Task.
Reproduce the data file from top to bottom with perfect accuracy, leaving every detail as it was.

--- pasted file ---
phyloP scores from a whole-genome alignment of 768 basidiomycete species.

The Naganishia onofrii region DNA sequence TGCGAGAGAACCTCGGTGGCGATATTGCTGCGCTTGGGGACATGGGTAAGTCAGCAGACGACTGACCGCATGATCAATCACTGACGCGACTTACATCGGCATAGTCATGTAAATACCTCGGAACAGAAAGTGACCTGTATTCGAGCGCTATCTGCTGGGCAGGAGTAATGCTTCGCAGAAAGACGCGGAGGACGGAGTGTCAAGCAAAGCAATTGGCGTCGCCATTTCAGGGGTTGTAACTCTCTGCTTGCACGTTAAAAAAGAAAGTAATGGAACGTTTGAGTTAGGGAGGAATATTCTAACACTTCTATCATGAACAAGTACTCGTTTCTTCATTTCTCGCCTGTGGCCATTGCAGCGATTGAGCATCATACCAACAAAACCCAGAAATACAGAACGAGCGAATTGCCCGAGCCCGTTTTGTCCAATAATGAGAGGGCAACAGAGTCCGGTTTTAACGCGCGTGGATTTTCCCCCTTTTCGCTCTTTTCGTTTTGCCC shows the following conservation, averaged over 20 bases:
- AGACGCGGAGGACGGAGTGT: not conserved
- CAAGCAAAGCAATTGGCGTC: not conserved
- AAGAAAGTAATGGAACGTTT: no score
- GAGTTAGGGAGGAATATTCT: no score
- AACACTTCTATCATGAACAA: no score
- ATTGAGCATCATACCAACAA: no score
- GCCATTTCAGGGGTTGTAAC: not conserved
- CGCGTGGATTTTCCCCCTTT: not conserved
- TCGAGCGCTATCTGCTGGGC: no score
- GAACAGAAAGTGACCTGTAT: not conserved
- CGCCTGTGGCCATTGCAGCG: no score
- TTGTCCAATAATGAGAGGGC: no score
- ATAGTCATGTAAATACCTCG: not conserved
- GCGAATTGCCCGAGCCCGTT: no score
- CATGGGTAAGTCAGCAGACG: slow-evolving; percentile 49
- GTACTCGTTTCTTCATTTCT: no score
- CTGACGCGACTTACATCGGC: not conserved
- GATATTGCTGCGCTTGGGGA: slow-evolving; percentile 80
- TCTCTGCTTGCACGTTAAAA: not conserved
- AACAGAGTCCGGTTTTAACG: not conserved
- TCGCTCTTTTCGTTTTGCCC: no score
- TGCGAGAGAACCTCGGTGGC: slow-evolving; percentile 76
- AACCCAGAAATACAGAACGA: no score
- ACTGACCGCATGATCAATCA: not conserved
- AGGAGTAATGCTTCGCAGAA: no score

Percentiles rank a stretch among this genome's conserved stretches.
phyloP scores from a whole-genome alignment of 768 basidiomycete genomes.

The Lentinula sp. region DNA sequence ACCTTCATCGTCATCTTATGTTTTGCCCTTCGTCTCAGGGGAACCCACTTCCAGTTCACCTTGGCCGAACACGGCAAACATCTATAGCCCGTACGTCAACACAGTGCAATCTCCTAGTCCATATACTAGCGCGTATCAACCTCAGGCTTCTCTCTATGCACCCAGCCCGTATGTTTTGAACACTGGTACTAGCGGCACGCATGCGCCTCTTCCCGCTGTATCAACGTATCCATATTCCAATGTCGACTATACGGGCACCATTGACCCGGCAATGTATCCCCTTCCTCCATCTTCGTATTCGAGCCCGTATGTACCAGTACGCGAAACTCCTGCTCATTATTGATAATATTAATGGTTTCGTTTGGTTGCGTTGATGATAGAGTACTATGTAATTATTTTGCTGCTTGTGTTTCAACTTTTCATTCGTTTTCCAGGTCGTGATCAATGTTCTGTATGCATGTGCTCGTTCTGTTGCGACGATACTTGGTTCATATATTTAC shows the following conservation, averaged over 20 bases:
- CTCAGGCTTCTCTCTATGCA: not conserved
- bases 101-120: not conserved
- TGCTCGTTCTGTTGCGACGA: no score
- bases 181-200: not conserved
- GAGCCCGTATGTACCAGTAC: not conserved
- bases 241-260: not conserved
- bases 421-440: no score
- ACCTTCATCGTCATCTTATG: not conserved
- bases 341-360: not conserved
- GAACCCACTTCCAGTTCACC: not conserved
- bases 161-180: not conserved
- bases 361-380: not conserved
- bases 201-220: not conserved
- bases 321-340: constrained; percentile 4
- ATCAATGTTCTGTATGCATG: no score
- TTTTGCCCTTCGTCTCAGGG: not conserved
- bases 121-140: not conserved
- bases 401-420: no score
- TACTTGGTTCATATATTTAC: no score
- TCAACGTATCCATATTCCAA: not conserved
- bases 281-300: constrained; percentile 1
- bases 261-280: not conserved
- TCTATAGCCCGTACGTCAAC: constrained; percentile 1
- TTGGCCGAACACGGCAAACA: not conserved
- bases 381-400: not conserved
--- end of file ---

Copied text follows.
phyloP scores from a whole-genome alignment of 768 basidiomycete species.

The Naganishia onofrii region DNA sequence TGCGAGAGAACCTCGGTGGCGATATTGCTGCGCTTGGGGACATGGGTAAGTCAGCAGACGACTGACCGCATGATCAATCACTGACGCGACTTACATCGGCATAGTCATGTAAATACCTCGGAACAGAAAGTGACCTGTATTCGAGCGCTATCTGCTGGGCAGGAGTAATGCTTCGCAGAAAGACGCGGAGGACGGAGTGTCAAGCAAAGCAATTGGCGTCGCCATTTCAGGGGTTGTAACTCTCTGCTTGCACGTTAAAAAAGAAAGTAATGGAACGTTTGAGTTAGGGAGGAATATTCTAACACTTCTATCATGAACAAGTACTCGTTTCTTCATTTCTCGCCTGTGGCCATTGCAGCGATTGAGCATCATACCAACAAAACCCAGAAATACAGAACGAGCGAATTGCCCGAGCCCGTTTTGTCCAATAATGAGAGGGCAACAGAGTCCGGTTTTAACGCGCGTGGATTTTCCCCCTTTTCGCTCTTTTCGTTTTGCCC shows the following conservation, averaged over 20 bases:
- AGACGCGGAGGACGGAGTGT: not conserved
- CAAGCAAAGCAATTGGCGTC: not conserved
- AAGAAAGTAATGGAACGTTT: no score
- GAGTTAGGGAGGAATATTCT: no score
- AACACTTCTATCATGAACAA: no score
- ATTGAGCATCATACCAACAA: no score
- GCCATTTCAGGGGTTGTAAC: not conserved
- CGCGTGGATTTTCCCCCTTT: not conserved
- TCGAGCGCTATCTGCTGGGC: no score
- GAACAGAAAGTGACCTGTAT: not conserved
- CGCCTGTGGCCATTGCAGCG: no score
- TTGTCCAATAATGAGAGGGC: no score
- ATAGTCATGTAAATACCTCG: not conserved
- GCGAATTGCCCGAGCCCGTT: no score
- CATGGGTAAGTCAGCAGACG: slow-evolving; percentile 49
- GTACTCGTTTCTTCATTTCT: no score
- CTGACGCGACTTACATCGGC: not conserved
- GATATTGCTGCGCTTGGGGA: slow-evolving; percentile 80
- TCTCTGCTTGCACGTTAAAA: not conserved
- AACAGAGTCCGGTTTTAACG: not conserved
- TCGCTCTTTTCGTTTTGCCC: no score
- TGCGAGAGAACCTCGGTGGC: slow-evolving; percentile 76
- AACCCAGAAATACAGAACGA: no score
- ACTGACCGCATGATCAATCA: not conserved
- AGGAGTAATGCTTCGCAGAA: no score

Percentiles rank a stretch among this genome's conserved stretches.
phyloP scores from a whole-genome alignment of 768 basidiomycete genomes.

The Lentinula sp. region DNA sequence ACCTTCATCGTCATCTTATGTTTTGCCCTTCGTCTCAGGGGAACCCACTTCCAGTTCACCTTGGCCGAACACGGCAAACATCTATAGCCCGTACGTCAACACAGTGCAATCTCCTAGTCCATATACTAGCGCGTATCAACCTCAGGCTTCTCTCTATGCACCCAGCCCGTATGTTTTGAACACTGGTACTAGCGGCACGCATGCGCCTCTTCCCGCTGTATCAACGTATCCATATTCCAATGTCGACTATACGGGCACCATTGACCCGGCAATGTATCCCCTTCCTCCATCTTCGTATTCGAGCCCGTATGTACCAGTACGCGAAACTCCTGCTCATTATTGATAATATTAATGGTTTCGTTTGGTTGCGTTGATGATAGAGTACTATGTAATTATTTTGCTGCTTGTGTTTCAACTTTTCATTCGTTTTCCAGGTCGTGATCAATGTTCTGTATGCATGTGCTCGTTCTGTTGCGACGATACTTGGTTCATATATTTAC shows the following conservation, averaged over 20 bases:
- CTCAGGCTTCTCTCTATGCA: not conserved
- bases 101-120: not conserved
- TGCTCGTTCTGTTGCGACGA: no score
- bases 181-200: not conserved
- GAGCCCGTATGTACCAGTAC: not conserved
- bases 241-260: not conserved
- bases 421-440: no score
- ACCTTCATCGTCATCTTATG: not conserved
- bases 341-360: not conserved
- GAACCCACTTCCAGTTCACC: not conserved
- bases 161-180: not conserved
- bases 361-380: not conserved
- bases 201-220: not conserved
- bases 321-340: constrained; percentile 4
- ATCAATGTTCTGTATGCATG: no score
- TTTTGCCCTTCGTCTCAGGG: not conserved
- bases 121-140: not conserved
- bases 401-420: no score
- TACTTGGTTCATATATTTAC: no score
- TCAACGTATCCATATTCCAA: not conserved
- bases 281-300: constrained; percentile 1
- bases 261-280: not conserved
- TCTATAGCCCGTACGTCAAC: constrained; percentile 1
- TTGGCCGAACACGGCAAACA: not conserved
- bases 381-400: not conserved